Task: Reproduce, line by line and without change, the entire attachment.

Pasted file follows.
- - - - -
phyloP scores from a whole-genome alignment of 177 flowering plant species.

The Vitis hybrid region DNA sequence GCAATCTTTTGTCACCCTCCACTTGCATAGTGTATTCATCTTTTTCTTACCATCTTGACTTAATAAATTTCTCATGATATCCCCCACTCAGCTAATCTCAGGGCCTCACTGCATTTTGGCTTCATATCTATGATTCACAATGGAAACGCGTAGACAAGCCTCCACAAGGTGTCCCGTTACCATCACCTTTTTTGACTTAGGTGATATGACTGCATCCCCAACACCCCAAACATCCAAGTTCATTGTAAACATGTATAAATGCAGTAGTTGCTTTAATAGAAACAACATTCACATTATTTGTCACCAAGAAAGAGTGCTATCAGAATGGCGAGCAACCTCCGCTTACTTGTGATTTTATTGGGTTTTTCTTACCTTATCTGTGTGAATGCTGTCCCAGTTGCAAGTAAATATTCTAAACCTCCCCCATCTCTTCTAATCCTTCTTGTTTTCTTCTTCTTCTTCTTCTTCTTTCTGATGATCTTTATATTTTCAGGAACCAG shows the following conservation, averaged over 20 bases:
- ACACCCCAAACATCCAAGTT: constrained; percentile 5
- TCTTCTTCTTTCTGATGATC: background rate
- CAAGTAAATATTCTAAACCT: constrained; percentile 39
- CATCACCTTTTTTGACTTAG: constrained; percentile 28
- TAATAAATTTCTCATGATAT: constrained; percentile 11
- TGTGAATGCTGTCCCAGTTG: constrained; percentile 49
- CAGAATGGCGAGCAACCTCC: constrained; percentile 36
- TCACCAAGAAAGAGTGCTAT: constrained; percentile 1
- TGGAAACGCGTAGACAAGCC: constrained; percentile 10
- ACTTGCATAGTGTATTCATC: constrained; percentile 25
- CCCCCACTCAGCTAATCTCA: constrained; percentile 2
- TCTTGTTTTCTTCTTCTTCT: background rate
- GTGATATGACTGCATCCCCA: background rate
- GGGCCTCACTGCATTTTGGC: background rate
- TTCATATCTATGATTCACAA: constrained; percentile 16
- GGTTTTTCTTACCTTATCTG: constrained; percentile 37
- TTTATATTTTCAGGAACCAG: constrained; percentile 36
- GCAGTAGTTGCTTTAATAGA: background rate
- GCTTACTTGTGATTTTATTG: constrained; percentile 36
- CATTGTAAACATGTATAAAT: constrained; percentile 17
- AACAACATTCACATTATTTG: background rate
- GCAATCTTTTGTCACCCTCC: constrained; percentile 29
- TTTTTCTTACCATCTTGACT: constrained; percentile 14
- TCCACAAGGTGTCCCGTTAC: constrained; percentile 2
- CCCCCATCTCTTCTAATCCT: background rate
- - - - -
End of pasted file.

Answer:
phyloP scores from a whole-genome alignment of 177 flowering plant species.

The Vitis hybrid region DNA sequence GCAATCTTTTGTCACCCTCCACTTGCATAGTGTATTCATCTTTTTCTTACCATCTTGACTTAATAAATTTCTCATGATATCCCCCACTCAGCTAATCTCAGGGCCTCACTGCATTTTGGCTTCATATCTATGATTCACAATGGAAACGCGTAGACAAGCCTCCACAAGGTGTCCCGTTACCATCACCTTTTTTGACTTAGGTGATATGACTGCATCCCCAACACCCCAAACATCCAAGTTCATTGTAAACATGTATAAATGCAGTAGTTGCTTTAATAGAAACAACATTCACATTATTTGTCACCAAGAAAGAGTGCTATCAGAATGGCGAGCAACCTCCGCTTACTTGTGATTTTATTGGGTTTTTCTTACCTTATCTGTGTGAATGCTGTCCCAGTTGCAAGTAAATATTCTAAACCTCCCCCATCTCTTCTAATCCTTCTTGTTTTCTTCTTCTTCTTCTTCTTCTTTCTGATGATCTTTATATTTTCAGGAACCAG shows the following conservation, averaged over 20 bases:
- ACACCCCAAACATCCAAGTT: constrained; percentile 5
- TCTTCTTCTTTCTGATGATC: background rate
- CAAGTAAATATTCTAAACCT: constrained; percentile 39
- CATCACCTTTTTTGACTTAG: constrained; percentile 28
- TAATAAATTTCTCATGATAT: constrained; percentile 11
- TGTGAATGCTGTCCCAGTTG: constrained; percentile 49
- CAGAATGGCGAGCAACCTCC: constrained; percentile 36
- TCACCAAGAAAGAGTGCTAT: constrained; percentile 1
- TGGAAACGCGTAGACAAGCC: constrained; percentile 10
- ACTTGCATAGTGTATTCATC: constrained; percentile 25
- CCCCCACTCAGCTAATCTCA: constrained; percentile 2
- TCTTGTTTTCTTCTTCTTCT: background rate
- GTGATATGACTGCATCCCCA: background rate
- GGGCCTCACTGCATTTTGGC: background rate
- TTCATATCTATGATTCACAA: constrained; percentile 16
- GGTTTTTCTTACCTTATCTG: constrained; percentile 37
- TTTATATTTTCAGGAACCAG: constrained; percentile 36
- GCAGTAGTTGCTTTAATAGA: background rate
- GCTTACTTGTGATTTTATTG: constrained; percentile 36
- CATTGTAAACATGTATAAAT: constrained; percentile 17
- AACAACATTCACATTATTTG: background rate
- GCAATCTTTTGTCACCCTCC: constrained; percentile 29
- TTTTTCTTACCATCTTGACT: constrained; percentile 14
- TCCACAAGGTGTCCCGTTAC: constrained; percentile 2
- CCCCCATCTCTTCTAATCCT: background rate